Changes in power relationships and wider adoption of human rights as a guiding principle in policy and law provide an opportunity for specific policy changes in labor and employment, trade and industry, and macroeconomics. Fair employment and decent work should be the goals of structural changes to employment relations [69]. A global trade regime which protects against NCDs should exclude ISDS measures from all trade agreements; make all trade negotiations transparent; require health and human rights impact assessment as part of trade agreements; and prevent trade agreements from interfering, undermining, or preempting governments’ ability to regulate and protect products related to NCDs. Finally, macroeconomic policies that can minimize inequalities at the root of NCDs include investments in education, increasing tax revenue and progressivity of taxes, promoting integration of immigrants, improving labor market outcomes for women, and reducing discrimination in the job and housing markets.

A shift in paradigm will require courageous leadership at all levels of governance to challenge vested interests that benefit from the status quo and resist meaningful structural change. Preventing undue suffering and millions of deaths from NCDs requires nothing less.



Cardiovascular disease


Dispute settlement body


Framework Convention on Tobacco Control


Foreign direct investment


Global action plan


General Agreement on Tariffs and Trade


Global coordinating mechanism


High level meeting


International Center for the Settlement of Investment Disputes


Investor-state dispute settlement


Low- and middle-income country


Noncommunicable disease


Research & development


Sustainable development goal


Socioeconomic status


Transnational corporation


UN Commission on International Trade Law


World Health Organization


  1. WHO. Global status report on noncommunicable disease 2010. World Health Organization. 2011. Accessed 10 Feb 2016.

  2. WHO. Global status report on noncommunicable diseases 2014. World Health Organization; 2014. Accessed 12 Feb 2016.

  3. WHO. NCD action plan - infographic. World Health Organization. 2014. Accessed 11 Feb 2016.

  4. WHO. Global action plan for the prevention and control of noncommunicable diseases 2013-2020. World Health Orgnization. 2013. Accessed 11 Feb 2016.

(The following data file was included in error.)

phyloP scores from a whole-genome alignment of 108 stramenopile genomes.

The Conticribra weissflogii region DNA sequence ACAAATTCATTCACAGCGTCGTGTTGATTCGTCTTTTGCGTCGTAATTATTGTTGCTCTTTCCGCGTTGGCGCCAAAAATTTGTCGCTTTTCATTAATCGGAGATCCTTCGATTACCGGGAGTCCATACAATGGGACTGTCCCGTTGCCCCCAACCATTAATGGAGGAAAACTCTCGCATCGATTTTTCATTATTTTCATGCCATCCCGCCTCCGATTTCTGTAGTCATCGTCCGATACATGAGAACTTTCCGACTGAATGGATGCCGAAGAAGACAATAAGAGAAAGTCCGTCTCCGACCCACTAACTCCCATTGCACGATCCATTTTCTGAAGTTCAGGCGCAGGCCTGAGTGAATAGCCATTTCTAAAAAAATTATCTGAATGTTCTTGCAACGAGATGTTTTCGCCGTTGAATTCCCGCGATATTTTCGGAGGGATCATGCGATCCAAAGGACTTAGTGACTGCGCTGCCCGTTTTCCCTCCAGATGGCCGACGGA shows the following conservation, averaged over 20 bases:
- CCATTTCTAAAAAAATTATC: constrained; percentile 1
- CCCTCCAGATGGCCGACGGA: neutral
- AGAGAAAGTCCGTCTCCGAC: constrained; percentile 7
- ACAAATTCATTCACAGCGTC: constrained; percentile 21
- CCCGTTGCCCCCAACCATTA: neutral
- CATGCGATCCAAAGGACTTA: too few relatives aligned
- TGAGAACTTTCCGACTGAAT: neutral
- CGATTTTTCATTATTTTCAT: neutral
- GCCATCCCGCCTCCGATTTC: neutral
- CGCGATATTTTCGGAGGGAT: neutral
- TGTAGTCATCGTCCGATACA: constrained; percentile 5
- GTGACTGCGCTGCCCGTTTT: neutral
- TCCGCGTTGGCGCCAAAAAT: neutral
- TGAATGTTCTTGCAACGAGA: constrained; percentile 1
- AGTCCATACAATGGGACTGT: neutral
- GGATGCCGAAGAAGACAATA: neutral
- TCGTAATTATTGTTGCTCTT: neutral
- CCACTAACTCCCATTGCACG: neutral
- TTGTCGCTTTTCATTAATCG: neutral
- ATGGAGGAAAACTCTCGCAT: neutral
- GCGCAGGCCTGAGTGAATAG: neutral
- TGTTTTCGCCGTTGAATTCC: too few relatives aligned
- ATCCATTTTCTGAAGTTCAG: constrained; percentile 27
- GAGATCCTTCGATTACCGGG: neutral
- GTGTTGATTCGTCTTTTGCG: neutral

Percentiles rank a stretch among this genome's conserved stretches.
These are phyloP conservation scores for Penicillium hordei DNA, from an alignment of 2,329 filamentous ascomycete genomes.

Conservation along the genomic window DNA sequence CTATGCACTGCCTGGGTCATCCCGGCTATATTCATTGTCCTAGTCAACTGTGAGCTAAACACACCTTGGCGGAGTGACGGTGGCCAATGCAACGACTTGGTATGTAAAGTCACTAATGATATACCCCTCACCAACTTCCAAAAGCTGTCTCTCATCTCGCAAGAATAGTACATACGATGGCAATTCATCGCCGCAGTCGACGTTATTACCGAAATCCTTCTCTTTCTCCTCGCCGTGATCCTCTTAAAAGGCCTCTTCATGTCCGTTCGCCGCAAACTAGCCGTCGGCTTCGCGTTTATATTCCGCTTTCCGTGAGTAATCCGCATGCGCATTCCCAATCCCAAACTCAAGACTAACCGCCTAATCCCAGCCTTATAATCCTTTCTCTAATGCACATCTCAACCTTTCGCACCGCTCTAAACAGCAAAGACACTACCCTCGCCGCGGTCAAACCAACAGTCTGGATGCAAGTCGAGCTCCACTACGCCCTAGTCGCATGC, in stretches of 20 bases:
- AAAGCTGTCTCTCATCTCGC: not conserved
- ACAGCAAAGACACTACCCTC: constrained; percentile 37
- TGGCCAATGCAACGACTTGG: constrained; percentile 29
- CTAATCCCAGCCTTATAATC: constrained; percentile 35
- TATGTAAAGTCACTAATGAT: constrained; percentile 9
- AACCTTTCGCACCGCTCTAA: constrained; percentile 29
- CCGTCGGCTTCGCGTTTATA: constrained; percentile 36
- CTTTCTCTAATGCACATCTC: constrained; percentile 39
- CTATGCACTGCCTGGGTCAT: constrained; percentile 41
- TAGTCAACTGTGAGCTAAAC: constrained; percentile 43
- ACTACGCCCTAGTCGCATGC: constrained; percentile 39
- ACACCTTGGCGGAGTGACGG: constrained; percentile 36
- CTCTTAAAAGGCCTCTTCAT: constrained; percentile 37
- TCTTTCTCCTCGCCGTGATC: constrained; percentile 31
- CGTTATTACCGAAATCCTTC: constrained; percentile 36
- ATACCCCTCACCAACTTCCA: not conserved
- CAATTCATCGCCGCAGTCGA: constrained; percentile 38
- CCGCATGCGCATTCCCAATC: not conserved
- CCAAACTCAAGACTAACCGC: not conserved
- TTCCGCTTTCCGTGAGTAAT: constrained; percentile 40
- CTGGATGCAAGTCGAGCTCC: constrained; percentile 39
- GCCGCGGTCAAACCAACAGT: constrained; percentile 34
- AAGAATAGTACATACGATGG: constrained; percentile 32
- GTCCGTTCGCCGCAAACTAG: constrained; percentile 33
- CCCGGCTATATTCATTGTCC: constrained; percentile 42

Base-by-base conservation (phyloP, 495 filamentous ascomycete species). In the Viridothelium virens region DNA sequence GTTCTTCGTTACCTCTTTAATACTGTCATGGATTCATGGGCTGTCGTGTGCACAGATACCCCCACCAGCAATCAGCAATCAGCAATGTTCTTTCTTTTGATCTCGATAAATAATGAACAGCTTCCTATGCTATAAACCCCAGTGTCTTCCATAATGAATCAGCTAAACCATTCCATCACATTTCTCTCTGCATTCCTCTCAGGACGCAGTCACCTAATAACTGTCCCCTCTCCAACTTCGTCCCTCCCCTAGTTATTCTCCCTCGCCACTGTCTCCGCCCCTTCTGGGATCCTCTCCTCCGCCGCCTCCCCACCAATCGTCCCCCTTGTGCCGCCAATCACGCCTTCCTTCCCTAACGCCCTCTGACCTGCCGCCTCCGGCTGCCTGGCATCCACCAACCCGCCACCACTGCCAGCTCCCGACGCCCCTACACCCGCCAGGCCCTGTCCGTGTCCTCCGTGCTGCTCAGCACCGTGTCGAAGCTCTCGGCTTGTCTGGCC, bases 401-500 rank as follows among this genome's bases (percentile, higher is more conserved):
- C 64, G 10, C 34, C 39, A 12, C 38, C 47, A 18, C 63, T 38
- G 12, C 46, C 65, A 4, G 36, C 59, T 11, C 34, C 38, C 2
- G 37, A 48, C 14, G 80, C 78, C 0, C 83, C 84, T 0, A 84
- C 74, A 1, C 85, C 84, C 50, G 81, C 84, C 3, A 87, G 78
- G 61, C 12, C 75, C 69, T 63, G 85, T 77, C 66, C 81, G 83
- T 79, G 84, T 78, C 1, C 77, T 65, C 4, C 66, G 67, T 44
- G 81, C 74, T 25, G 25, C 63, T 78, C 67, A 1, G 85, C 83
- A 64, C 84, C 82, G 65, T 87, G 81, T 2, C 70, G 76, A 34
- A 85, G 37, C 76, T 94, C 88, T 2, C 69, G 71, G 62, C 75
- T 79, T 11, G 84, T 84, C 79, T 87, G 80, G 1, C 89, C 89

5. Lim SS, Vos T, Flaman AD, et al. A comparative risk assessment of burden of disease and injury attributable to 67 risk factors and risk factor clusters in 21 regions, 1990-2010: a systematic analysis for the Global Burden of Disease Study 2010. Lancet. 2012;380:2224–60.

  6. Mamudu HM, Yang JS, Novotny TE. UN resolution on the prevention and control of non-communicable diseases: an opportunity for global action. Glob Public Health. 2011;6(4):347–53.

    Article  PubMed  Google Scholar 

  7. UN General Assembly. Political declaration of the High-Level Meeting of the General Assembly on the Prevention and Control of Non-Communicable Diseases. United Nations. 2011. Accessed 02 Feb 2016.

  8. World Health Assembly. Follow-up to the Political Declaration of the High-Level Meeting of the General Assembly on the Prevention and Control of Non-communicable Diseases. A66/A/CONF./1 REV.1 2013. World Health Assembly. 2013. Accessed 1 Feb 2016.

  9. WHO. Prevention and control of noncommunicable diseases. Terms of reference for the global coordinating mechanism on the prevention and control of noncommunicable diseases. A67/14 add.1.8. World Health Organization. 2014. Accessed 15 Feb 2016.

  10. United Nations. Sustainable development goals. United Nations 2015. Accessed 19 Feb 2016.

  11. United Nations General Assembly. Note by the Secretary-General transmitting the report of the Director-General of the World Health Organization on the Prevention and Control oN non-communicable Diseases. A/68/650. 2013. United Nationis. 2013. Accessed 14 Feb 2016.

  12. Horton R. Offline: NCDs—why are we failing? Lancet. 2017;390:346.

    Article  PubMed  Google Scholar 

  13. Allen LN, Feigl AB. What’s in a name? A call to reframe non-communicable diseases. Lancet Glob Health. 2017;5(2):e129–30.

    Article  PubMed  Google Scholar 

  14. Buse K, Tanaka S, Hawkes S. Healthy people and healthy profits? Elaborating a conceptual framework for governing the commercial determinants of non-communicable diseases and identifying options for reducing risk exposure. Glob Health. 2017;13(1):34.

    Article  Google Scholar 

  15. Johnnson K. Legitimation challenges in global health governance: the case of non-communicable diseases. Globalizations. 2014;11(3):301–14.

    Article  Google Scholar 

  16. Maher A, Sridhar D. Political priority in the global fight against non-communicable diseases. J Glob Health. 2012;2(2):1–10.

    Article  Google Scholar 

  17. United Nations. Progress on the prevention and control of non-communicable diseases A/72/662. United Nations. 2017. Accessed 15 Apr 2018.

  18. Clark J. Medicalization of global health 3: the medicalization of the non-communicable diseases agenda. Glob Health Action. 2014;7:24002.

    Article  PubMed  Google Scholar 

  19. Glasgow S, Schrecker T. The double burden of neoliberalism? Noncommunicable disease policies and the global political economy of risk. Health Place. 2015;34:279–86.

    Article  PubMed  Google Scholar